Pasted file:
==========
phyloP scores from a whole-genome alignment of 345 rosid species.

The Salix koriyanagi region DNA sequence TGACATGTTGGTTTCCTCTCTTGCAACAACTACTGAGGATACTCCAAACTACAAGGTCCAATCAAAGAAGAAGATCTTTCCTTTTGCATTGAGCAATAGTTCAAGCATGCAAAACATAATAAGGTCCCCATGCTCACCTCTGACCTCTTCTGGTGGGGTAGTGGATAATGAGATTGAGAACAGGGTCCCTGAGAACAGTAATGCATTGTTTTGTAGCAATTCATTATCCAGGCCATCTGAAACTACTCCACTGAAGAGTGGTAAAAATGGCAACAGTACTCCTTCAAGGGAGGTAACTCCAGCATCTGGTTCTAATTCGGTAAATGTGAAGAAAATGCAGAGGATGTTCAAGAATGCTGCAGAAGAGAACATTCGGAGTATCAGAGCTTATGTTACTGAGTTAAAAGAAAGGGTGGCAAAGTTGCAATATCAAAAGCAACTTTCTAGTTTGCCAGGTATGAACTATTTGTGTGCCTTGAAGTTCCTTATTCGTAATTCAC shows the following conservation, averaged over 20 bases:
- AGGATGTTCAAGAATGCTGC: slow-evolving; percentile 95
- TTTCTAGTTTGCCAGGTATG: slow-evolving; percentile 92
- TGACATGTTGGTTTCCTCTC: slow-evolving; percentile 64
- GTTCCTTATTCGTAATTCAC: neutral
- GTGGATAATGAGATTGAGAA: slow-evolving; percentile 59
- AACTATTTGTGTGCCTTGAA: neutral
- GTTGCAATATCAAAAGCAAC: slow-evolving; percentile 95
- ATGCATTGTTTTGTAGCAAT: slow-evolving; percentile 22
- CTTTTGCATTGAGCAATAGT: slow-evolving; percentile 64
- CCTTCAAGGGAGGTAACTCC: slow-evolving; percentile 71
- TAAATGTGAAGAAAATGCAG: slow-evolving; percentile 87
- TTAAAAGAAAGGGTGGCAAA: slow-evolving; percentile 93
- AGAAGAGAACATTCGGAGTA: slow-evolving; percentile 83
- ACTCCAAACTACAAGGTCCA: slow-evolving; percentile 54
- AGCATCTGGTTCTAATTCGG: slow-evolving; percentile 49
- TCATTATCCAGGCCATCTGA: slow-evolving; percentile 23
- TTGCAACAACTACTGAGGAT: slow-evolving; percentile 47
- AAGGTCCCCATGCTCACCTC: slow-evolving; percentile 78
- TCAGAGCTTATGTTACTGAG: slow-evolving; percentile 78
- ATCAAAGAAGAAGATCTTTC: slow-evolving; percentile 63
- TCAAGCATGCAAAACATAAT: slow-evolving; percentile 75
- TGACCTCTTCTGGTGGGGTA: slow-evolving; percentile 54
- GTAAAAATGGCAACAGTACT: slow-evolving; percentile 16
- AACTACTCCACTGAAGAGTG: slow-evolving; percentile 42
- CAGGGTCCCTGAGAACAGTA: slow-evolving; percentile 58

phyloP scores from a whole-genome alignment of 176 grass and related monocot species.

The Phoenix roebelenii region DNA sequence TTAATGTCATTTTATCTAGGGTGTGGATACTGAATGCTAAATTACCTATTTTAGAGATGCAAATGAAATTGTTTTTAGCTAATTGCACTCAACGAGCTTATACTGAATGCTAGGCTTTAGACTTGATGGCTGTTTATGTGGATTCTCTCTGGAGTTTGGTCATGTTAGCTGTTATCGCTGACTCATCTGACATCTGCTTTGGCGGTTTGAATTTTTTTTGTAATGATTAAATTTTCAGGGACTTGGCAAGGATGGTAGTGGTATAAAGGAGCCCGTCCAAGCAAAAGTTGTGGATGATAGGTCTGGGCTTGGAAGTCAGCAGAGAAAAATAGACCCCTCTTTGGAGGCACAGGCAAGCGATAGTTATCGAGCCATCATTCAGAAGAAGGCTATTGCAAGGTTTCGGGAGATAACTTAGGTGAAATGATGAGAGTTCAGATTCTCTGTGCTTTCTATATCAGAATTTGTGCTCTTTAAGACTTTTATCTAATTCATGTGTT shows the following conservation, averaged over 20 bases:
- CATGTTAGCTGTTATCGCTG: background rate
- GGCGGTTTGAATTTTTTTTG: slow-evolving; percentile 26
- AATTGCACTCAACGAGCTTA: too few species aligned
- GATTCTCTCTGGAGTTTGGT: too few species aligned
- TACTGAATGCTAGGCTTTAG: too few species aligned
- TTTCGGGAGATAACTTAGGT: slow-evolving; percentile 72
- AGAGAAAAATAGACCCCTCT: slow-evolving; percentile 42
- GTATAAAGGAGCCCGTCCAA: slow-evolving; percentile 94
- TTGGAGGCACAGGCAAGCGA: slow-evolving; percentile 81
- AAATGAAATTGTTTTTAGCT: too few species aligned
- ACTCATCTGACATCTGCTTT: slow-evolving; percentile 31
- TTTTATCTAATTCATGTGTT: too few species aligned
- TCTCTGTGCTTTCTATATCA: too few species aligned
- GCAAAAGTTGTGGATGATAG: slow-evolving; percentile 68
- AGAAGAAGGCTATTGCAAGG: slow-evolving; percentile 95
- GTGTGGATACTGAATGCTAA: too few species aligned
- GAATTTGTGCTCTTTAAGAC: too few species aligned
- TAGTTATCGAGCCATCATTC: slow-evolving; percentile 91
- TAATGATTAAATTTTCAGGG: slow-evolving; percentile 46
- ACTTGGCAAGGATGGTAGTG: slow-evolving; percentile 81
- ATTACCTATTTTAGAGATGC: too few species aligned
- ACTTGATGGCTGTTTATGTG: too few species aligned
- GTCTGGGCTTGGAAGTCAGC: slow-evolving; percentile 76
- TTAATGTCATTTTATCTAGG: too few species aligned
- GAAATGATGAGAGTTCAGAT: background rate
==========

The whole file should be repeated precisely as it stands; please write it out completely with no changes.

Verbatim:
phyloP scores from a whole-genome alignment of 345 rosid species.

The Salix koriyanagi region DNA sequence TGACATGTTGGTTTCCTCTCTTGCAACAACTACTGAGGATACTCCAAACTACAAGGTCCAATCAAAGAAGAAGATCTTTCCTTTTGCATTGAGCAATAGTTCAAGCATGCAAAACATAATAAGGTCCCCATGCTCACCTCTGACCTCTTCTGGTGGGGTAGTGGATAATGAGATTGAGAACAGGGTCCCTGAGAACAGTAATGCATTGTTTTGTAGCAATTCATTATCCAGGCCATCTGAAACTACTCCACTGAAGAGTGGTAAAAATGGCAACAGTACTCCTTCAAGGGAGGTAACTCCAGCATCTGGTTCTAATTCGGTAAATGTGAAGAAAATGCAGAGGATGTTCAAGAATGCTGCAGAAGAGAACATTCGGAGTATCAGAGCTTATGTTACTGAGTTAAAAGAAAGGGTGGCAAAGTTGCAATATCAAAAGCAACTTTCTAGTTTGCCAGGTATGAACTATTTGTGTGCCTTGAAGTTCCTTATTCGTAATTCAC shows the following conservation, averaged over 20 bases:
- AGGATGTTCAAGAATGCTGC: slow-evolving; percentile 95
- TTTCTAGTTTGCCAGGTATG: slow-evolving; percentile 92
- TGACATGTTGGTTTCCTCTC: slow-evolving; percentile 64
- GTTCCTTATTCGTAATTCAC: neutral
- GTGGATAATGAGATTGAGAA: slow-evolving; percentile 59
- AACTATTTGTGTGCCTTGAA: neutral
- GTTGCAATATCAAAAGCAAC: slow-evolving; percentile 95
- ATGCATTGTTTTGTAGCAAT: slow-evolving; percentile 22
- CTTTTGCATTGAGCAATAGT: slow-evolving; percentile 64
- CCTTCAAGGGAGGTAACTCC: slow-evolving; percentile 71
- TAAATGTGAAGAAAATGCAG: slow-evolving; percentile 87
- TTAAAAGAAAGGGTGGCAAA: slow-evolving; percentile 93
- AGAAGAGAACATTCGGAGTA: slow-evolving; percentile 83
- ACTCCAAACTACAAGGTCCA: slow-evolving; percentile 54
- AGCATCTGGTTCTAATTCGG: slow-evolving; percentile 49
- TCATTATCCAGGCCATCTGA: slow-evolving; percentile 23
- TTGCAACAACTACTGAGGAT: slow-evolving; percentile 47
- AAGGTCCCCATGCTCACCTC: slow-evolving; percentile 78
- TCAGAGCTTATGTTACTGAG: slow-evolving; percentile 78
- ATCAAAGAAGAAGATCTTTC: slow-evolving; percentile 63
- TCAAGCATGCAAAACATAAT: slow-evolving; percentile 75
- TGACCTCTTCTGGTGGGGTA: slow-evolving; percentile 54
- GTAAAAATGGCAACAGTACT: slow-evolving; percentile 16
- AACTACTCCACTGAAGAGTG: slow-evolving; percentile 42
- CAGGGTCCCTGAGAACAGTA: slow-evolving; percentile 58

phyloP scores from a whole-genome alignment of 176 grass and related monocot species.

The Phoenix roebelenii region DNA sequence TTAATGTCATTTTATCTAGGGTGTGGATACTGAATGCTAAATTACCTATTTTAGAGATGCAAATGAAATTGTTTTTAGCTAATTGCACTCAACGAGCTTATACTGAATGCTAGGCTTTAGACTTGATGGCTGTTTATGTGGATTCTCTCTGGAGTTTGGTCATGTTAGCTGTTATCGCTGACTCATCTGACATCTGCTTTGGCGGTTTGAATTTTTTTTGTAATGATTAAATTTTCAGGGACTTGGCAAGGATGGTAGTGGTATAAAGGAGCCCGTCCAAGCAAAAGTTGTGGATGATAGGTCTGGGCTTGGAAGTCAGCAGAGAAAAATAGACCCCTCTTTGGAGGCACAGGCAAGCGATAGTTATCGAGCCATCATTCAGAAGAAGGCTATTGCAAGGTTTCGGGAGATAACTTAGGTGAAATGATGAGAGTTCAGATTCTCTGTGCTTTCTATATCAGAATTTGTGCTCTTTAAGACTTTTATCTAATTCATGTGTT shows the following conservation, averaged over 20 bases:
- CATGTTAGCTGTTATCGCTG: background rate
- GGCGGTTTGAATTTTTTTTG: slow-evolving; percentile 26
- AATTGCACTCAACGAGCTTA: too few species aligned
- GATTCTCTCTGGAGTTTGGT: too few species aligned
- TACTGAATGCTAGGCTTTAG: too few species aligned
- TTTCGGGAGATAACTTAGGT: slow-evolving; percentile 72
- AGAGAAAAATAGACCCCTCT: slow-evolving; percentile 42
- GTATAAAGGAGCCCGTCCAA: slow-evolving; percentile 94
- TTGGAGGCACAGGCAAGCGA: slow-evolving; percentile 81
- AAATGAAATTGTTTTTAGCT: too few species aligned
- ACTCATCTGACATCTGCTTT: slow-evolving; percentile 31
- TTTTATCTAATTCATGTGTT: too few species aligned
- TCTCTGTGCTTTCTATATCA: too few species aligned
- GCAAAAGTTGTGGATGATAG: slow-evolving; percentile 68
- AGAAGAAGGCTATTGCAAGG: slow-evolving; percentile 95
- GTGTGGATACTGAATGCTAA: too few species aligned
- GAATTTGTGCTCTTTAAGAC: too few species aligned
- TAGTTATCGAGCCATCATTC: slow-evolving; percentile 91
- TAATGATTAAATTTTCAGGG: slow-evolving; percentile 46
- ACTTGGCAAGGATGGTAGTG: slow-evolving; percentile 81
- ATTACCTATTTTAGAGATGC: too few species aligned
- ACTTGATGGCTGTTTATGTG: too few species aligned
- GTCTGGGCTTGGAAGTCAGC: slow-evolving; percentile 76
- TTAATGTCATTTTATCTAGG: too few species aligned
- GAAATGATGAGAGTTCAGAT: background rate